He teamed up with Michael Bell, the author of “Food for the Dead” who is an anthropologist studying vampire legends for the last 40 years. They uncovered some 220 year old newspaper articles in Hartford, CT where a town clerk was making complaints of a foreign quack doctor who was pushing a cure involving the exhumation of a body that had a vine growing through the coffin, to cut the vines, take out the vital organs, and burn all the stuff to take care of the problem. The letter writer claims to have witnessed local citizen Isaac Johnson dig up his two children to perform the cure. They hunted high and low to no avail, except a maybe, as they discovered unmarked graves in the Johnson family cemetery plot with a electromagnetic
imaging Gem300 geophysics machine and are awaiting permission from the family (if any are still around) to discover whether or not these are the children and if they were treated in the grave as vampires.
They covered the tale of Elizabeth Bathery, the 16th century Blood countess who would murder her handmades and servants (over 650 of them) and bathe in their blood to make her younger. It was believed that it all started when one of her handmaidens accidentally got cut and splattered blood on the Countess. As the countess wiped away the blood she noticed her skin looked youthful and vibrant. The Countess became transfixed by blood from then on. There was however no evidence she drank their blood. Interviews with Katherine Ramsland, the author of “The Science of Vampires” and Konstantinos, the author of “Vampire: The Occult Truth” who shed their enlightenment on the history and discoveries. They said that stories like Katherine fueled current vampire legends and led to rampant desecration of corpses in order to vampire hunt and find cures for the curses.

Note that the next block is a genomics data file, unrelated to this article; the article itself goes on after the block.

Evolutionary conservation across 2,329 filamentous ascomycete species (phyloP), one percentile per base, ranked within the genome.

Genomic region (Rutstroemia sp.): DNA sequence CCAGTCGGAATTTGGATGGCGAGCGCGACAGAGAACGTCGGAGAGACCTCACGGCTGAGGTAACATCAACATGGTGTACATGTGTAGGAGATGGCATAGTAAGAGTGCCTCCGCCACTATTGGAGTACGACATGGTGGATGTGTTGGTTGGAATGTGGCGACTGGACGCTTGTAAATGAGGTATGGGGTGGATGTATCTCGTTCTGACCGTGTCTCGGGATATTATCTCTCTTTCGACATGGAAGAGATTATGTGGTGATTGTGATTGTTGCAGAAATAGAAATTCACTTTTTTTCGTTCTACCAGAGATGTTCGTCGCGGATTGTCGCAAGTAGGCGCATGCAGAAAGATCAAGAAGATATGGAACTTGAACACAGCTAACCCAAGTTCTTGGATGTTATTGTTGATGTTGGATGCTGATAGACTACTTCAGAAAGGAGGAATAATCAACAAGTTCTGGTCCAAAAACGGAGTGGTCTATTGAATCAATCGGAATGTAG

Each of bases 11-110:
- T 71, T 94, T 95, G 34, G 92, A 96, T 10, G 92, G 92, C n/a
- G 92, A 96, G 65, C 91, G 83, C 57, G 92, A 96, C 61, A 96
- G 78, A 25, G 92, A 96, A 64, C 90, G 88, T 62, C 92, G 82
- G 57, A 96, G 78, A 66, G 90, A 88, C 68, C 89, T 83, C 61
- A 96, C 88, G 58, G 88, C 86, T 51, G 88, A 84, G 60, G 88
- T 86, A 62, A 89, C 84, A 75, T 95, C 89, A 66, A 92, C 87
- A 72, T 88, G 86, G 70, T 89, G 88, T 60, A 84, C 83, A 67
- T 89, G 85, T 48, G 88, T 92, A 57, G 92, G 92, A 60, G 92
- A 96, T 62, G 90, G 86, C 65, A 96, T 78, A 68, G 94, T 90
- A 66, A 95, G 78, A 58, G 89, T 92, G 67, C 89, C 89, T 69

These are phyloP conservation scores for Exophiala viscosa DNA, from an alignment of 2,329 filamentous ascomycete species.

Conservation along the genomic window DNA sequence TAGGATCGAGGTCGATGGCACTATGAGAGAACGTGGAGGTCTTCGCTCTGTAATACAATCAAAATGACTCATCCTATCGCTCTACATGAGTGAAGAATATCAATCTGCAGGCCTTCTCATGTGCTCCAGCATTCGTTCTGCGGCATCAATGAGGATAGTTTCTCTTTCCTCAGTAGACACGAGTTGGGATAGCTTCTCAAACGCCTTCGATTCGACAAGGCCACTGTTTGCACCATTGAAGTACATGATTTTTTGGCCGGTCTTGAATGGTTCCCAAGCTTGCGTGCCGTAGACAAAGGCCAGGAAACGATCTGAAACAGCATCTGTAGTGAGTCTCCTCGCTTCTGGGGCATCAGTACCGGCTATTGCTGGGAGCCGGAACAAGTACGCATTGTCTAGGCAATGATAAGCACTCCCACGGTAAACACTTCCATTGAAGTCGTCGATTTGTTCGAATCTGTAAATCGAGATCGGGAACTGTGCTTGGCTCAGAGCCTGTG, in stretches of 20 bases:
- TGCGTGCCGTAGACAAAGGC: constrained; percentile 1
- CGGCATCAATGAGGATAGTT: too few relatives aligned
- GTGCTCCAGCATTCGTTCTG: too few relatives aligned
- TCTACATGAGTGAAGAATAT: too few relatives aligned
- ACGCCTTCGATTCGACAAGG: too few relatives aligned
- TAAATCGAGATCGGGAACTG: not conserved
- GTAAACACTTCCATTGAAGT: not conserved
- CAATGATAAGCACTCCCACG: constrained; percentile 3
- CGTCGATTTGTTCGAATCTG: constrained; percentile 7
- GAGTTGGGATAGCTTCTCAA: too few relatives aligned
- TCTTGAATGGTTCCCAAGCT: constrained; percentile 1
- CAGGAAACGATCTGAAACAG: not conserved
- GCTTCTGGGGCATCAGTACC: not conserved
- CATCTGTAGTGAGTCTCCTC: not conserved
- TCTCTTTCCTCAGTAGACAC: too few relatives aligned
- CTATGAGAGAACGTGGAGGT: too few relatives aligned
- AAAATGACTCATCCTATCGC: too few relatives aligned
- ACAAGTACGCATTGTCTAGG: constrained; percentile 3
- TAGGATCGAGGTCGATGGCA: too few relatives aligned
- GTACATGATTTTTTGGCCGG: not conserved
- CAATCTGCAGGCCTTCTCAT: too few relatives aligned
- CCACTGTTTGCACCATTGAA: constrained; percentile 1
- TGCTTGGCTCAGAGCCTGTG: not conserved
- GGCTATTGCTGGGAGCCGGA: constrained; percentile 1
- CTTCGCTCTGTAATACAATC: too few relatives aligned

Exploring the tale of Mercy Brown (1864-1884) and comparing her to J.B. Both victims of consumption and accused of being vampires. They explored the headstone of Simon Whipple Aldredge, a grave in the woods of Rhode Island, that said “even though consumption’s vampire grasp has siezed thy mortal’s frame” on the epitaph clearly connecting consumption with vampirism. Exploring people claiming to be vampires today, they talked briefly about the 1990′s case of Rod Ferril, the 16 year old student who claimed to be a 500 year old vampire named Fasago. He led a local vampire clan cult that would meet together in graveyards and pierce each other’s skin for a drink of blood. He then later drove with hisgirlfriend and clan members to Florida to brutally slay his girlfriend’s parents in November 1996. He burnt a V into each of the corpses as his mark. He believed he was supernatural and therefore beyond mortal law. He was caught, convicted, and is currently serving the life death penalty. He was diagnosed with Asperger’s Syndrom but not with any condition of clinical vampirism (where one has a delusion that they need blood in order to survive or remain healthy). Then they spoke of 17 year old Matthew Hardbin of North Wales who killed his 90 year old neighbour, cut out her heart, put it in a pan, and drank the blood as he believed he needed it to survive. They then ran a medical test on another self-proclaimed vampire, Joy Polous – who doesn’t hunt humans to get it, but rather is given the blood voluntarily. A Hematologist, Lawrence Oseas tests her blood for anemia and any other blood disorder that could cause her to believe she’s a vampire, and checks her blood sample for blood count, white/red, and inquires under her psychological state. He tests her blood through a hemiotology sample analyzer and doesn’t find any abnormalities. She is diagnosed as quite normal. They explore the image of Bram Stoker’s Dracula, who portrayed vampires as sleeping in creates or coffins. This was made up by Stoker. The film “Nosferatu” was looked at, and purported vampires had a sensitivity to light, even though no lore or legend supported that. It was obviously a cinematic creation. They also looked at how Stoker was influenced by Vlad the Impaler, Elizabeth Bathory, and oddly he had in his possession an article about Mercy Brown. They explored Psychic vampires, and studied Michelle Belanger, a self proclaimed energy vampire (also author of the Psychic Vampire Codex) who claimed she had to take human vital energy in order to survive. She did this of willing participants and allowed them to test energy exchange during one of these transfers. The high resolution thermal camera didn’t detect noticeable shifts, the high electrical tranfer unit gauge rates her normal, however with the trifield meter shows a magnetic field unexplained jump in energy when she was supposedly feeding from the host. A pretty thorough documentary.